Hidden gems


THE STONE steps echo as you walk up them, and there are strains of harpsichord music from a room above. It’s bright outside, but in this 17th-century stone building, it’s chilly and a little gloomy.

There is something ghostly about the Palais Lascaris in Nice’s old town, something that evokes the spirit of the age in which it was built. And that makes it one of the most interesting, if one of the smallest, museums in a city rich with historic sights.

It’s named after the Lascaris-Vintimiglias family who built it in 1648. They built their palace on what was then Nice’s main street. It’s narrow and you can nearly reach across to the houses over the road. In winter especially, it feels a little like the Venice of the movie Don’t Look Now, all echoing footsteps. The Palais is discreetly signposted, so finding it feels like a discovery of your own.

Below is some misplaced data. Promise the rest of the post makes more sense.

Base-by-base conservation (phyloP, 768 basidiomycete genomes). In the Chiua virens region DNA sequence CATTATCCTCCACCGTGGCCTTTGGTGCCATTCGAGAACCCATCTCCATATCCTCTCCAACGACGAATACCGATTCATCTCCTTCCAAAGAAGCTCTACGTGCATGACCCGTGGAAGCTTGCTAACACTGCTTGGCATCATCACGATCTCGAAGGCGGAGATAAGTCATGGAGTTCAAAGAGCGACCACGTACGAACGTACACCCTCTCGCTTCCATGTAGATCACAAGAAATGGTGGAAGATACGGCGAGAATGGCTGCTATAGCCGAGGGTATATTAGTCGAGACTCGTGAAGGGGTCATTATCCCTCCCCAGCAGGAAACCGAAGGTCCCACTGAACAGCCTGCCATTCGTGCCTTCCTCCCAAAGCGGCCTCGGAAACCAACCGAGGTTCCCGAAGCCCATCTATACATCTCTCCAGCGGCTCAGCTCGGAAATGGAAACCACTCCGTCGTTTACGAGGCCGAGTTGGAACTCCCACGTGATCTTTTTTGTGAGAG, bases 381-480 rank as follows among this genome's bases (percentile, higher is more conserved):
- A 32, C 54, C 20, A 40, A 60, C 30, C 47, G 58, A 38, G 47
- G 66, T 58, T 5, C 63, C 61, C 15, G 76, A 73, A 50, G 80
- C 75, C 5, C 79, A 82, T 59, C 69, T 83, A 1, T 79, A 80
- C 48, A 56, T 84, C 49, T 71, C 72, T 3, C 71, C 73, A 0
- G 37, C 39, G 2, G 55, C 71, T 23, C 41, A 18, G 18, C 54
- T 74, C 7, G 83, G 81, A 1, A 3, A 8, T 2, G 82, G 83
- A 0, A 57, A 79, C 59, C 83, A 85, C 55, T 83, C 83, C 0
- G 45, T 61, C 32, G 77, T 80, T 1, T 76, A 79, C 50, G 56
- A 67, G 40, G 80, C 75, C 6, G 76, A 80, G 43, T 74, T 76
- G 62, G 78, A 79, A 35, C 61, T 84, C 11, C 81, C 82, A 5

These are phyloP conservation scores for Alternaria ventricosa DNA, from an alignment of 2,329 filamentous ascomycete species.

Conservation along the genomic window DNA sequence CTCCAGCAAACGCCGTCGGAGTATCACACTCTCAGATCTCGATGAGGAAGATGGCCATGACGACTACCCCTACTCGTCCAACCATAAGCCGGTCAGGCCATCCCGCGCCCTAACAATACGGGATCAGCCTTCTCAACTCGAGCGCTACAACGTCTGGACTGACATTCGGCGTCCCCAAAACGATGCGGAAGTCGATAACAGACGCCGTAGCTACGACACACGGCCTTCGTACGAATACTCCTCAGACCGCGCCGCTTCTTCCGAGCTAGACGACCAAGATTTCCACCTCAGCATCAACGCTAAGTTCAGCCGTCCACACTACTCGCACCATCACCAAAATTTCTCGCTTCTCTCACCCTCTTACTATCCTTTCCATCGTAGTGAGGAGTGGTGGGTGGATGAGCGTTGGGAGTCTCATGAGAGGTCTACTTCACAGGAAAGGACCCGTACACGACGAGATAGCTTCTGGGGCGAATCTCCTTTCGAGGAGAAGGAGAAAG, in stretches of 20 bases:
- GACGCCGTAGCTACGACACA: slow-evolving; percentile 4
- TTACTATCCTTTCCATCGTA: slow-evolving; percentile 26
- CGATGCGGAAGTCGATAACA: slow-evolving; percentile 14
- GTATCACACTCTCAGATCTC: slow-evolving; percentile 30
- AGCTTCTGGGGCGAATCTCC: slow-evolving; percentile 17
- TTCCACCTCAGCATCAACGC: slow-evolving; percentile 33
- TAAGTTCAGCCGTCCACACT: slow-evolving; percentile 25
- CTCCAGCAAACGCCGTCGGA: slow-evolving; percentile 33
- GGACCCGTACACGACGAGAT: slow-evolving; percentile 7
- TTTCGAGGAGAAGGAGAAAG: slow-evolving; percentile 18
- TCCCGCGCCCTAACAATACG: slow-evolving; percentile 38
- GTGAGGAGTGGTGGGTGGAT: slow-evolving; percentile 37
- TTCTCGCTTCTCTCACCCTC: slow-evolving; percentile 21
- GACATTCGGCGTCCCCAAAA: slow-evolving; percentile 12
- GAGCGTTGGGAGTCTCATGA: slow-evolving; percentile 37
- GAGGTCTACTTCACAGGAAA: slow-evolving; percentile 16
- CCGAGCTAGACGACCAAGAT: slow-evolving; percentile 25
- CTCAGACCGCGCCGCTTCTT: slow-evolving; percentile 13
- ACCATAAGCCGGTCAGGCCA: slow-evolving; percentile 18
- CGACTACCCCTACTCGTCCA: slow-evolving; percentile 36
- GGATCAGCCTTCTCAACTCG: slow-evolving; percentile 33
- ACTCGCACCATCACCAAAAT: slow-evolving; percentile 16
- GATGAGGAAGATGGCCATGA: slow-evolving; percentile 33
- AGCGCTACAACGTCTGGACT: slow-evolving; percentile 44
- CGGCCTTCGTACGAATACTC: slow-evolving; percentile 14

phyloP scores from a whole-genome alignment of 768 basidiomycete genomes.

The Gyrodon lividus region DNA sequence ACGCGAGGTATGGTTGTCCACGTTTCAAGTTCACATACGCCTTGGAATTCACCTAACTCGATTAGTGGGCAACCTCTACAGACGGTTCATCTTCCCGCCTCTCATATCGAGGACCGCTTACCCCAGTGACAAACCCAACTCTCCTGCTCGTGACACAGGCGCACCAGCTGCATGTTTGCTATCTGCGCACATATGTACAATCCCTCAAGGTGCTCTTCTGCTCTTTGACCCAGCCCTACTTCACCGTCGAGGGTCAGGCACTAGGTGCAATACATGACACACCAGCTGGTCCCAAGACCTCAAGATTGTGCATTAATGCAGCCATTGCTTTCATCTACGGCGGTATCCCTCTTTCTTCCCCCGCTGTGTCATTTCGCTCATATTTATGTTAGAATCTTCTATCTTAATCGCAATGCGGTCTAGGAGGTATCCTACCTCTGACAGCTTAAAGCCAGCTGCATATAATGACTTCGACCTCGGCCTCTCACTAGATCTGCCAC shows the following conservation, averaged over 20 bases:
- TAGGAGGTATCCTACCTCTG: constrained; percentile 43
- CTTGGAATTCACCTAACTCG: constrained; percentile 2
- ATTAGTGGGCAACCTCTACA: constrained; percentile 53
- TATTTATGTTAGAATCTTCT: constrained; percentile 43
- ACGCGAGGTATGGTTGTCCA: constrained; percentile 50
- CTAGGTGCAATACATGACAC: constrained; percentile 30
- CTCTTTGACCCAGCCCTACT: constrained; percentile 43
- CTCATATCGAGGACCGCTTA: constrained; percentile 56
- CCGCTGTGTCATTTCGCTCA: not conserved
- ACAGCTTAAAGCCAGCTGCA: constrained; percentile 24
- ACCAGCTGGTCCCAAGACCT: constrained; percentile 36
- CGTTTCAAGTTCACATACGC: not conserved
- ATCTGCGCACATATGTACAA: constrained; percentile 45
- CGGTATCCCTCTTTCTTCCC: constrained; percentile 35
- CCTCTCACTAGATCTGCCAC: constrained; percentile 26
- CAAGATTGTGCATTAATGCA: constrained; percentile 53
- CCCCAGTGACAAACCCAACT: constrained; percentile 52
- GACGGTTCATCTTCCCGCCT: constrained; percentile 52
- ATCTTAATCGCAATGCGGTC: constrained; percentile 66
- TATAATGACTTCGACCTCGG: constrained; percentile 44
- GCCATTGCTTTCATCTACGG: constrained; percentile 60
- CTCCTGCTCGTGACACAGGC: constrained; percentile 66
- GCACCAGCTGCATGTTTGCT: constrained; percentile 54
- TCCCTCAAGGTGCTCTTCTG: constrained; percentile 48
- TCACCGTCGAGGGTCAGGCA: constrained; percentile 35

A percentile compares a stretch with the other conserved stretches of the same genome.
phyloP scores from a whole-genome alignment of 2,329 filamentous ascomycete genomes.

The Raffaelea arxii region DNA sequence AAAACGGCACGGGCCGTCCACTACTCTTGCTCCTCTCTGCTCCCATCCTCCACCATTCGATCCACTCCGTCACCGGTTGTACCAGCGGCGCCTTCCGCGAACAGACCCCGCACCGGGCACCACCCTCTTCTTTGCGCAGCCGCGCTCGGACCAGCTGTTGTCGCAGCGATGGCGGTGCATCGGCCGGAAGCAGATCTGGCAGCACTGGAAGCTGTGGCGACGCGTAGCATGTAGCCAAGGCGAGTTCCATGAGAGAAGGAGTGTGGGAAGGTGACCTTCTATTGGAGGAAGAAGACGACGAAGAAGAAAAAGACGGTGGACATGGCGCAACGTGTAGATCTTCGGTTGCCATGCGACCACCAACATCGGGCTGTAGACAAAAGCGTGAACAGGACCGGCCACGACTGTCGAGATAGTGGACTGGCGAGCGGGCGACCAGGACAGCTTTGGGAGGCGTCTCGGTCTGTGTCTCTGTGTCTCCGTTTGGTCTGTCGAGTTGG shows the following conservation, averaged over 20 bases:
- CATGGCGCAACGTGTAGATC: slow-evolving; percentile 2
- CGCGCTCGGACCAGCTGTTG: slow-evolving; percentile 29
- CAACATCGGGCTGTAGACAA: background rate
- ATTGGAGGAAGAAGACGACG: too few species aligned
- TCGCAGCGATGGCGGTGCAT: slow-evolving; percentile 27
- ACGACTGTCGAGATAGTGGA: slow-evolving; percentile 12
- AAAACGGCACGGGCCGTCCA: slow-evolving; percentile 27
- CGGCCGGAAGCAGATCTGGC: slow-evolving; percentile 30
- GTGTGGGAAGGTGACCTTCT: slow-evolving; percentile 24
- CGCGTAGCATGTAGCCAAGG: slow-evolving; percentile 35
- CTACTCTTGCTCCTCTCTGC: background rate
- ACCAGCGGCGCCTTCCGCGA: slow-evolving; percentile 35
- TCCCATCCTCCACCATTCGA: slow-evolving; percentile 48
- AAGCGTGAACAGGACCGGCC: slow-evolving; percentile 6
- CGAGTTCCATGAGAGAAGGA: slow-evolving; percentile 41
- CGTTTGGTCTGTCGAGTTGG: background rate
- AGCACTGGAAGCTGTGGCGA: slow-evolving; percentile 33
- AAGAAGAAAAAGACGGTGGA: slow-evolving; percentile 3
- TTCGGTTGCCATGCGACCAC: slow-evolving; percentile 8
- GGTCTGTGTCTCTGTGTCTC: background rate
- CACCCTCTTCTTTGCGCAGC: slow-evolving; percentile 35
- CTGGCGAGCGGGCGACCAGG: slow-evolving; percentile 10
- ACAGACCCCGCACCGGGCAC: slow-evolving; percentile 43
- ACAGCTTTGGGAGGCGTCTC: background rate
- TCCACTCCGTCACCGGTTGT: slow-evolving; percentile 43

Its great stone staircase, ornate and painted orange, looks down into two courtyards. The first floor houses exhibitions of musical instruments but it is the second floor that gives a taste of the splendour in which the Lascaris family lived: the main salon is mostly blue, hung with thick tapestries and a richly detailed ceiling fresco.

In the next room, portraits of various Knights of Malta hang on the wall facing an alcove where a four-poster bed stands behind a richly decorated arch. Next is the small glowing chapel, luxuriously decorated in the Baroque style of the period.

On the ground floor, quirkily, is an apothecary’s shop that has nothing to do with the Lascaris, but which dates from another town and another century.

The Palais Lascaris is beautifully restored and low-key: it has place for the unexpected, isn’t over- explained – and because of this, haunts the imagination when other bigger museums have been forgotten.

Palais Lascaris 15 Rue Droite in Vieux Ville, Nice is open daily from 10am to 6pm. Entry is free.